How can we harness a substantial amount of power from the wind?

Wind energy is the kinetic energy of the air flow; its ultimate source is the solar energy, which drives convection in the Earth’s atmosphere. Wind power has been harnessed for possibly two millenia^{[1]}Dodge, Darrel. * Part 1 – Early History Through 1875: Wind Power’s Beginnings * (online). Illustrated History of Wind Power Development. http://www.telosnet.com/wind/early.html [2019-09-20]. , but only now is it starting to become a significant part of the total power needs of industrialized nations^{[2]} The Guardian windpower page, https://www.theguardian.com/environment/windpower [2019-09-20]..

To calculate the rate at which kinetic energy, $KE = \frac12mv^2$, can be extracted from an air stream, we will need the rate at which air passes through the rotor of the wind turbine. The rotor is made up of the blades, and the total swept area $A$ of these blades can be approximated by a circle whose radius is the blade length $r$, i.e. $A = \pi r^2$. Now we can calculate the mass $m$ of air, density $\rho$, velocity $v$, passing through this circle in time *Δt* (Fig.1).

From this, we can see that the mass is (Eqn.1):

$$\begin{eqnarray}

m = \rho A v \Delta t \tag{1}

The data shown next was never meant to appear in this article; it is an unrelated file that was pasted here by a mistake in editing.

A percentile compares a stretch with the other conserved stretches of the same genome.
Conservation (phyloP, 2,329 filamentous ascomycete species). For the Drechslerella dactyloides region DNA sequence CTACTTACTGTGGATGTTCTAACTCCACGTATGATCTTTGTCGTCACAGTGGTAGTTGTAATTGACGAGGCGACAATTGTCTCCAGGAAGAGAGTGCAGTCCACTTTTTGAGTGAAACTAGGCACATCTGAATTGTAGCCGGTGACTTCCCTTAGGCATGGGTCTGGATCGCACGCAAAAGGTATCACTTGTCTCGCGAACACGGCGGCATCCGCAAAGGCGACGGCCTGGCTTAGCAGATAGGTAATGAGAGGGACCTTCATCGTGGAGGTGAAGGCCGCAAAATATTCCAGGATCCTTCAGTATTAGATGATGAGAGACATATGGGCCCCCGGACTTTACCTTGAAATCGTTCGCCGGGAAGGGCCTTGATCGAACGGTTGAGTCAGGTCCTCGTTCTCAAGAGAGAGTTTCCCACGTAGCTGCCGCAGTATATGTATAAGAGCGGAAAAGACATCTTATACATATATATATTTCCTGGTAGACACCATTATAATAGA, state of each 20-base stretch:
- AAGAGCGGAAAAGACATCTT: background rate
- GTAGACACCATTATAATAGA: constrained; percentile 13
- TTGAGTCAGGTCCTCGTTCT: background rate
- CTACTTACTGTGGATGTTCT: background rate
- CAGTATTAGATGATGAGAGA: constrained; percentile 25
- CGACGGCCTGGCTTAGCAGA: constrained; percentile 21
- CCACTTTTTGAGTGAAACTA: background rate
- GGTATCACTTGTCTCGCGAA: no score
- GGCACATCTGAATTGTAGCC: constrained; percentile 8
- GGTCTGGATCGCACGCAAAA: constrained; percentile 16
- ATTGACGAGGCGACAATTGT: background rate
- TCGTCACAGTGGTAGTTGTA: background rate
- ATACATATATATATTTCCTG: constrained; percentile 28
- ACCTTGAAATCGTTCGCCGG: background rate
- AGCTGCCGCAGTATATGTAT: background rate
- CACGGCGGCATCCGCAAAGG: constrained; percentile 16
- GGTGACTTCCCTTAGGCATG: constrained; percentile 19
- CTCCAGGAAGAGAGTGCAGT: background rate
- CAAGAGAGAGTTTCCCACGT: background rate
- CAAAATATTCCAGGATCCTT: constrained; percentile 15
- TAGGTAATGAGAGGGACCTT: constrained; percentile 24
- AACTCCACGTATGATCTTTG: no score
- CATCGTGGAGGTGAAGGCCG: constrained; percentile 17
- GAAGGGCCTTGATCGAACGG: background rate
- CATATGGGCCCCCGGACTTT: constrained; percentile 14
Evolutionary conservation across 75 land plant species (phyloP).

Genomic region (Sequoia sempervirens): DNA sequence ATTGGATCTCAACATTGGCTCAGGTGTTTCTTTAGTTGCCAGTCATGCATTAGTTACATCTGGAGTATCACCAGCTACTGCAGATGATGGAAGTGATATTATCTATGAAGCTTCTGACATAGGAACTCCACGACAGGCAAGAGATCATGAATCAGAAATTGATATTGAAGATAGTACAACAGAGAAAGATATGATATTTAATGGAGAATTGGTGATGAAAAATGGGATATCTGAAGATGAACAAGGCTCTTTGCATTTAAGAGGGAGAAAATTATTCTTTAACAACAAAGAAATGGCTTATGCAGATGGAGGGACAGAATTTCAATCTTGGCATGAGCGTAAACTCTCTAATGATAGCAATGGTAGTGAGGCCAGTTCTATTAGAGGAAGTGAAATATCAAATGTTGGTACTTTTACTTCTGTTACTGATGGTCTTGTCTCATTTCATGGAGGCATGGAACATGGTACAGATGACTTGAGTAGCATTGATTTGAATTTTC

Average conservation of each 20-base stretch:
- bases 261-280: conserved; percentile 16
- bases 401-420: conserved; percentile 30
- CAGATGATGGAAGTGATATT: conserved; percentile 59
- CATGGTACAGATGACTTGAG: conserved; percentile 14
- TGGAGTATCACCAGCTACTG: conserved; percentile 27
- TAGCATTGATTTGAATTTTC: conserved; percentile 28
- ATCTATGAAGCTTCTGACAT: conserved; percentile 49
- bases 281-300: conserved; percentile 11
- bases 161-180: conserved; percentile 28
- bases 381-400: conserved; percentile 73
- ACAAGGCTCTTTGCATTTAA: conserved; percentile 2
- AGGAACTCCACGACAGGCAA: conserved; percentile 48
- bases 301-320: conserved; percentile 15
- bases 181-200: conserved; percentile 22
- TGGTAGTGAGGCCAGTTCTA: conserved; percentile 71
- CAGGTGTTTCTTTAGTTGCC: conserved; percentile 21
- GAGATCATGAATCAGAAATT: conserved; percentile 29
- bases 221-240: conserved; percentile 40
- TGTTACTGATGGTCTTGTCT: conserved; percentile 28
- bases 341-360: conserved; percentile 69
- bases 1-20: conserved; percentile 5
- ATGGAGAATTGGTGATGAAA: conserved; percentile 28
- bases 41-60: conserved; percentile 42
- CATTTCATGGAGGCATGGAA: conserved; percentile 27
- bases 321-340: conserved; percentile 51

\end{eqnarray}$$

Note that the area $A$ is the area swept by the blades, not the area of the blades. This is because the blade moves much faster than the air and so each particle of air is affected by the blade. Therefore, the kinetic energy $KE$ of this mass of air is as follows (Eqn.2):

$$\begin{eqnarray}

KE &=& \dfrac{1}{2} m v^2 \tag{2} \\

&=& \dfrac{1}{2} \rho A t v^3 \nonumber

\end{eqnarray}$$

Thus the power $P$ of the wind passing through this circle is (Eqn.3):

$$\begin{eqnarray}

P &=& \dfrac {\dfrac{1}{2} \rho A t v^3}{t} \tag{3} \\

&=& \dfrac{1}{2} \rho A v^3 \nonumber

\end{eqnarray}$$

The power that can be extracted from this air stream is less than $P$ because the air cannot stop dead on the other side the blades. Some kinetic energy has to remain in the air stream so it can continue to flow. The theoretical “Betz” limit is about 60%^{[3]}Betz’ Law http://en.wikipedia.org/wiki/Betz’_law [2019-09-20]. . The limit is reached when the wind velocity downstream of the turbine is 1/3 of the incident velocity. To understand this result, you have to recognize that the area of the incoming air stream is less than that of the outgoing, which is a simple result of mass conservation.

In addition, there are inevitable losses due to turbulence and inefficiencies in converting energy in the blade rotation to useful electrical energy.

The $v^3$ term emphasizes the need to have a high wind speed in order to capture a useful amount of power. Doubling the wind speed increases the power eight-fold.

**Updated (CEW) 2019-10-15**

Footnotes

↑1 | Dodge, Darrel. Part 1 – Early History Through 1875: Wind Power’s Beginnings (online). Illustrated History of Wind Power Development. http://www.telosnet.com/wind/early.html [2019-09-20]. |

↑2 | The Guardian windpower page, https://www.theguardian.com/environment/windpower [2019-09-20]. |

↑3 | Betz’ Law http://en.wikipedia.org/wiki/Betz’_law [2019-09-20]. |

↑4 | Kill-a-Watt Meter, http://en.wikipedia.org/wiki/Kill_A_Watt [2019-10-15]. |

↑5 | Digital Anemometer, https://en.wikipedia.org/wiki/Anemometer#/media/File:Digital_Handheld_Anemometer.jpg [2019-10-15]. |